RoadBikeReview.com's Forum Archives - Components


Archive Home >> Components(1 2 3 4 5 6 7 8 9 10 )


28 spoke front wheel (and rear?)(4 posts)

28 spoke front wheel (and rear?)JBF
May 17, 2002 12:55 PM
I am going to build a new set of wheels on record hubs, with open pro or aerohead rims. I weigh 155 lbs and ride about 100 miles a week in season. Is 28 spokes on the front adequate? I read posts on this website regularly about 200+ lb. riders riding on 32 spoke open pros with no problems. It seems like I could get away with fewer spokes on the front, and maybe even the rear.

What about all these expensive prebuilt wheels. I never see them with over 28 spokes, sometimes with 20 or fewer. Any thoughts on this?
re: 28 spoke front wheel (and rear?)feathers mcgraw
May 17, 2002 3:11 PM
My road race wheels and mountain bike wheels are 28 spoke wheels. Both are built with revolution 14/17's except for the drive side, which are 14/15's. Alloy nipples except for the drive side. The road wheels are open pro tubulars. I weigh 162 and haven't had any problems with either.
You will be ok, just to be sure....sprockets2
May 18, 2002 8:19 AM
you might want to use an off-center rim on the rear, which will allow you to spread drive and impact loads a bit more evenly on both sides. (The Campy pre-built wheels are OCR rear rims). The difference in tension between DS and NDS can be substantial-a Campy hubbed wheel I just built had amazingly different tension (yes, it was built right).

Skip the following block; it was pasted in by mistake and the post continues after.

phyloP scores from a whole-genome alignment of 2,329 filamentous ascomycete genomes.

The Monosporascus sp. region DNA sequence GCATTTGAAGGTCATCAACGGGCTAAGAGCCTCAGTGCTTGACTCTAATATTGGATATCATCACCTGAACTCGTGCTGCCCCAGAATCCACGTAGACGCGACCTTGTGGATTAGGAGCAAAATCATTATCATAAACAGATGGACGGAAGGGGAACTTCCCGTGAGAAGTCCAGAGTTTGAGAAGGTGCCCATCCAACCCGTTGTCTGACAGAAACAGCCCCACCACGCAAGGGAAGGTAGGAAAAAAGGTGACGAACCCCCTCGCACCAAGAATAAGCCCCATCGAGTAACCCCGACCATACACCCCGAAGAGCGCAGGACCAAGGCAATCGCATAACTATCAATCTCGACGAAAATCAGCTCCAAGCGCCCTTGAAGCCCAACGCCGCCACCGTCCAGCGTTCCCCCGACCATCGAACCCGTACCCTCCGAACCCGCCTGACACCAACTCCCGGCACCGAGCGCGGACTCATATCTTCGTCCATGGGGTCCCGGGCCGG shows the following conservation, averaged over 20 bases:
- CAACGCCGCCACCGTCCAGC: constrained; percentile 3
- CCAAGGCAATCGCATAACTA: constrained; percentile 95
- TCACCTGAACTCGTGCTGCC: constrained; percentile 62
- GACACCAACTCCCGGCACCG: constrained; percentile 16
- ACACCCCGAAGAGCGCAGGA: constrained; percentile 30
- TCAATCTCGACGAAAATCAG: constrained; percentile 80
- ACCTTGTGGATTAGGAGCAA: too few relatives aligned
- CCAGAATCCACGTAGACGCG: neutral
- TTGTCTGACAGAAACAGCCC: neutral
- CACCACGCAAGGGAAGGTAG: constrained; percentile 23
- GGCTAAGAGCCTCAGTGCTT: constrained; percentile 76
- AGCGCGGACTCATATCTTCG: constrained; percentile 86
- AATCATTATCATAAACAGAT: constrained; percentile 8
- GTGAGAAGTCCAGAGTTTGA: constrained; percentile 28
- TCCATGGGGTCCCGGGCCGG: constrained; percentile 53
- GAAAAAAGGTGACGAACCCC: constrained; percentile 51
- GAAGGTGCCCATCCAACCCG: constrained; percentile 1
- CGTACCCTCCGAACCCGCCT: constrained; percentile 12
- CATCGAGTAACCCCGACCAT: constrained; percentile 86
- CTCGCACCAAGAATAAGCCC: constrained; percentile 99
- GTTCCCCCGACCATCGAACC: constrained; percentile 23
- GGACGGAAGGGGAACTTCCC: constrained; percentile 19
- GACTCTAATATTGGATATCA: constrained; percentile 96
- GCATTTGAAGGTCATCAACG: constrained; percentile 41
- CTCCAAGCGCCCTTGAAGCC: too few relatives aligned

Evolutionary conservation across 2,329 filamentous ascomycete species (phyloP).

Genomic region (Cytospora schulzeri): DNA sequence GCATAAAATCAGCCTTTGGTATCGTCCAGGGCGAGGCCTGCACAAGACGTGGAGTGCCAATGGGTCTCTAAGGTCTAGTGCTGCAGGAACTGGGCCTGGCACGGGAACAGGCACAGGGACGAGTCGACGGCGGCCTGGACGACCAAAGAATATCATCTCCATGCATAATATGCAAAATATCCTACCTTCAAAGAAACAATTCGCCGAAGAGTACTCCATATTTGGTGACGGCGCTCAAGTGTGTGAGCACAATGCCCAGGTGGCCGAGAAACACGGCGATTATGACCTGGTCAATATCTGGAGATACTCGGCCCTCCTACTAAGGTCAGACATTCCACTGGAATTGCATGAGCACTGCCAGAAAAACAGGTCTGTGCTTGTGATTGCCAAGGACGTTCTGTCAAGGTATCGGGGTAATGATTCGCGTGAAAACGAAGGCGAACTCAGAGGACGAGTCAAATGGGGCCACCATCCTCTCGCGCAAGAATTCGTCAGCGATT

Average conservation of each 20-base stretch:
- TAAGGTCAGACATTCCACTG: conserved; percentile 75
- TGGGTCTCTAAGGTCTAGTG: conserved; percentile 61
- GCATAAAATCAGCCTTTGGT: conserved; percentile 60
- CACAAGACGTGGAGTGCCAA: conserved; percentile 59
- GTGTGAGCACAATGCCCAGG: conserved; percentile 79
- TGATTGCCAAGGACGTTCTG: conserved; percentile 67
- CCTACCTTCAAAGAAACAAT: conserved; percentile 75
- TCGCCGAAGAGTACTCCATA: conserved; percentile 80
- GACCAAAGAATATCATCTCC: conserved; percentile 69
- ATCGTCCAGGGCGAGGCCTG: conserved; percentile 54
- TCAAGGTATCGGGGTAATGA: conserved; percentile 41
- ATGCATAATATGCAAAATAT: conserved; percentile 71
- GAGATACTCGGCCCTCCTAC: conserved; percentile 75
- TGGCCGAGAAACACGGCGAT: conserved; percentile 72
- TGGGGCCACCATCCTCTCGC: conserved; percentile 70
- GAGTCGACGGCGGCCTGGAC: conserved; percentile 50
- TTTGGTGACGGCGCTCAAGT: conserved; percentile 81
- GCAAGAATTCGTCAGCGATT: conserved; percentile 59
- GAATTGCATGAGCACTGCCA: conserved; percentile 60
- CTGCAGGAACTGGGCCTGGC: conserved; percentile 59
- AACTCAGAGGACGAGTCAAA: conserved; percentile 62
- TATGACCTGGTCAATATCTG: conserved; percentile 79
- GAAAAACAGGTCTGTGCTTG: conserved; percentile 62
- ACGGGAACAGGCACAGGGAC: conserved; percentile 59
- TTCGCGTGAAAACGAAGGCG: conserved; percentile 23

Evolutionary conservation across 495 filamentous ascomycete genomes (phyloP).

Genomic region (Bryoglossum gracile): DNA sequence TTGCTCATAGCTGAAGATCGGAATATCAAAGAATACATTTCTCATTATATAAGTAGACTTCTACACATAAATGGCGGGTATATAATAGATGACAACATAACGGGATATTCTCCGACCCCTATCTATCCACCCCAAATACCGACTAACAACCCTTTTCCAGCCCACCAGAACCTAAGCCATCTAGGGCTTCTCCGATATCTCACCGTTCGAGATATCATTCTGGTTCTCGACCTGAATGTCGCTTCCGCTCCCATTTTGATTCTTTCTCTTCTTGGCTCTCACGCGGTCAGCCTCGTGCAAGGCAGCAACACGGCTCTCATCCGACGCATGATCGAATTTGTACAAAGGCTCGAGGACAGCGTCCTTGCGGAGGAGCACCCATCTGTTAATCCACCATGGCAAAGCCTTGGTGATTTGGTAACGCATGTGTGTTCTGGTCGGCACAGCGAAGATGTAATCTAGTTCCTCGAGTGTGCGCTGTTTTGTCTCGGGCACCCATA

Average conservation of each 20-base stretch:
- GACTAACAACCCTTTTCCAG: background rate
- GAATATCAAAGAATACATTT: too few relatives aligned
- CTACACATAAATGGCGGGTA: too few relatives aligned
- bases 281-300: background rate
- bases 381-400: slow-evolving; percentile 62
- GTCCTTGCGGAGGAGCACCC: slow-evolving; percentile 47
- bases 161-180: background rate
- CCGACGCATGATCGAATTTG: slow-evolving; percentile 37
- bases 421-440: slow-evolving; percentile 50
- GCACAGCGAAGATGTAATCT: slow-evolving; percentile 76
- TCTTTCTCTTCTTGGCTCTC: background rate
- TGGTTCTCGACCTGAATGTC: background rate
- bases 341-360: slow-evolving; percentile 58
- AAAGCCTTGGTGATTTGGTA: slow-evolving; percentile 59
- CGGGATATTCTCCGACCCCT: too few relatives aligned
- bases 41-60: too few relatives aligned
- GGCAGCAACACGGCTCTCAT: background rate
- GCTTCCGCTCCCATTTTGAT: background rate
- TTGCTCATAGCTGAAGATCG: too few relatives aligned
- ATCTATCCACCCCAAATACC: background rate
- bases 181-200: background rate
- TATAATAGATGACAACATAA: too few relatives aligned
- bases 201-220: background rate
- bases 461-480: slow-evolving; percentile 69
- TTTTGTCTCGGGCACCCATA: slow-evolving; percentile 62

Also, don't use less than 14/15 if you want to have that extra bit of security.
No problemKerry
May 19, 2002 6:20 AM
Assuming you "ride light" and don't seem like a pothole magnet, you will have no problems with a well built 28 hole wheel set (front and rear). The factory wheels with the low spoke counts do work (I weigh 180 and have 20K + miles on a rear 24 spoke factory wheel). To get this, they have to use heavier rims to take the extra stress at each spoke, so they get a slight aero advantage, a slight weight penalty, and a huge profit and marketing advantage. A good builder could do just as well assembling these wheels, but the factory profit would be much less and they would run the risk of hack wheel builders giving them a bad reputation. Given that you can get a DA/Aerohead wheel set for $290 and a Record/Aerohead for $310, there is little incentive to go for the boutique wheels, in my opinion.